Britain is resigned to Syrian President Bashar al Assad remaining in power and Russia gaining a new sphere of influence in the region, the foreign secretary has signalled.
But Jeremy Hunt cautioned that Moscow has also taken on responsibility for securing peace in the country because of its support for the regime.
It is the first time a British minister has spoken so frankly about the reality in Syria as Assad forces consolidate their grip on power after regaining towns and cities seized in a rebel uprising – supported by the UK and its allies – that began in 2011.
In a wide-ranging interview with Sky News the foreign secretary also:
:: Praised Donald Trump as a unique president who should not be underestimated even as he disagreed with him over plans to pull troops out of Syria and Afghanistan
:: Said Islamic State (IS) is not defeated by “a long way”
:: Revealed the fate of two suspected IS militants from the UK who are being held by Syrian Kurdish forces must be decided this year
The foreign secretary’s strongest remarks were in recognition of Assad’s consolidation of power in Syria with support from Russia and Iran.
“I think you know the British longstanding position is that we won’t have lasting peace in Syria with that regime,” Mr Hunt said, speaking in Singapore during a three-day trip to Asia.
“But regretfully we do think he’s going to be around for a while and that is because of the support that he’s had from Russia.”
The foreign secretary continued: “Russia may think that it’s gained a sphere of influence. What we would say to them is yes and you’ve also gained a responsibility.
“If you’re going to be involved in Syria then you need to make sure that there really is peace in Syria. And that means making sure that President Assad does not use chemical weapons on his own people.”
Former chief of the defence staff General Lord David Richards said he “reluctantly” endorsed Mr Hunt’s position.
He told Sky News: “I’m no apologist for Russia or the Assad regime but actually this has been staring us in the face for a number of years now, and I think it’s time to turn a page and accept reality. Our strategy – if that is the right word – failed miserably and Russia’s with Iran has been successful.
“We did offer a coherent military strategy – a military strategy has to be a synthesis of military actions with political actions – and that of course was why Russia’s has been successful whereas ours has not been.”
Mr Hunt’s comments mark a shift from his predecessor Boris Johnson, who said a year ago that Assad should be allowed to run for re-election as part of a peace settlement.
Britain had previously demanded Assad stand down, saying he has no legitimacy to rule after launching deadly attacks, including with chemical weapons, against his own people.
Some countries that had supported the uprising against the dictator are now seeking to mend ties with the regime. The United Arab Emirates reopened its embassy in Damascus last month and Bahrain is following suit.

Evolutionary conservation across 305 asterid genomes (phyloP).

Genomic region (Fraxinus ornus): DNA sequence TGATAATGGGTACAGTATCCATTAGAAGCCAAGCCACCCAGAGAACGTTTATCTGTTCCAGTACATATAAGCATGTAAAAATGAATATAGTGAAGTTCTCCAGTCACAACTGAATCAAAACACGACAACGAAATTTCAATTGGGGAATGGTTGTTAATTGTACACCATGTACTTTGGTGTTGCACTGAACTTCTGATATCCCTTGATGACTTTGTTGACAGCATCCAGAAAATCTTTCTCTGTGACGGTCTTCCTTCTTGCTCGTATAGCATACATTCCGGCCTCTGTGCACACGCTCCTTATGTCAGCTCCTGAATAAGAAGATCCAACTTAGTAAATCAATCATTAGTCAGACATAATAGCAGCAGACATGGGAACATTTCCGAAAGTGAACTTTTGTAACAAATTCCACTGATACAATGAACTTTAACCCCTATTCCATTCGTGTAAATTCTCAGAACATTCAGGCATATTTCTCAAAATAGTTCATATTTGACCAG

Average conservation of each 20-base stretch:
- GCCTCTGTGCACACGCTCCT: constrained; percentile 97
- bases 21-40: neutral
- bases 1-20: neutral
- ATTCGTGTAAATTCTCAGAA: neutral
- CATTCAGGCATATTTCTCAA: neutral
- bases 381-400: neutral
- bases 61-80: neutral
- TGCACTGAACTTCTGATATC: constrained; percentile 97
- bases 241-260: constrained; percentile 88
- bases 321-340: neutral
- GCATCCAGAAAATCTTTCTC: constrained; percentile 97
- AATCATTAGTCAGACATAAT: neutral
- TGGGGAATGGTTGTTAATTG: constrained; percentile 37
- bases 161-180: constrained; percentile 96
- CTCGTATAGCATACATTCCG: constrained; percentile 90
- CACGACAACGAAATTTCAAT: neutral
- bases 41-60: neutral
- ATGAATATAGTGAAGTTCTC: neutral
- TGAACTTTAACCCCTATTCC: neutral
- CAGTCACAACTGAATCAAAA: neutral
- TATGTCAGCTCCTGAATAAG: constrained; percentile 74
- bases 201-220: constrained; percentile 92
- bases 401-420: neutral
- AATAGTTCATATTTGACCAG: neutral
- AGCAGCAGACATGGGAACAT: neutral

Mr Hunt did not appear surprised about Assad’s renewed popularity.
“He’s been able to consolidate his position. There will be many people in Syria who are bitterly disappointed but that has been the outcome,” he said.
“But if that is the outcome then they’re going to be countries that want to re-establish diplomatic ties.”
There is also growing speculation that the Arab League could invite Syria back into its fold after expelling the regime in 2011 over its brutal crackdown on the resistance.
Turning to the other main dimension of the Syria conflict – the US-led fight against Islamic State – Mr Hunt said he agreed with a decision by President Trump to slow a planned pull-out of some 2,200 US forces from the country.
But he cautioned against a full withdrawal.
“Daesh (IS) is far from defeated and although they’ve lost most of the land that they hold, which is a very positive thing, they are still a force,” he said.
“What we don’t want to do is inadvertently create a situation where they are able to regather their strength… It’s very important we don’t declare victory before we really know that we’ve secured it.”
Mr Trump had taken allies by surprise last month by initially announcing a rapid exit plan and declaring victory over IS in Syria.
Another dilemma for Britain is what to do with two members of a four-strong IS torture and murder squad dubbed the Beatles.
Alexanda Kotey and El Shafee Elsheikh have been stripped of their British citizenship and are being held by Syrian Kurdish forces. But concern has been raised that all IS detainees could be set free once US troops – allied with the Kurds – leave Syria.
“That is one of the issues that is going to have to be resolved during the course of this year,” Mr Hunt said.
He did not rule out the possibility that the pair could be brought back to the UK to stand trial – an idea that Gavin Williamson the defence secretary has repeatedly rejected.
“I wouldn’t want to speculate on what the solution would be,” Mr Hunt said.
“But I would simply say that our priority in this has always been one very simple priority just make sure these evil men see justice.”
Away from Syria, the foreign secretary indicated Britain was not about to cut its troop numbers in Afghanistan despite talk that President Trump was seeking to halve his.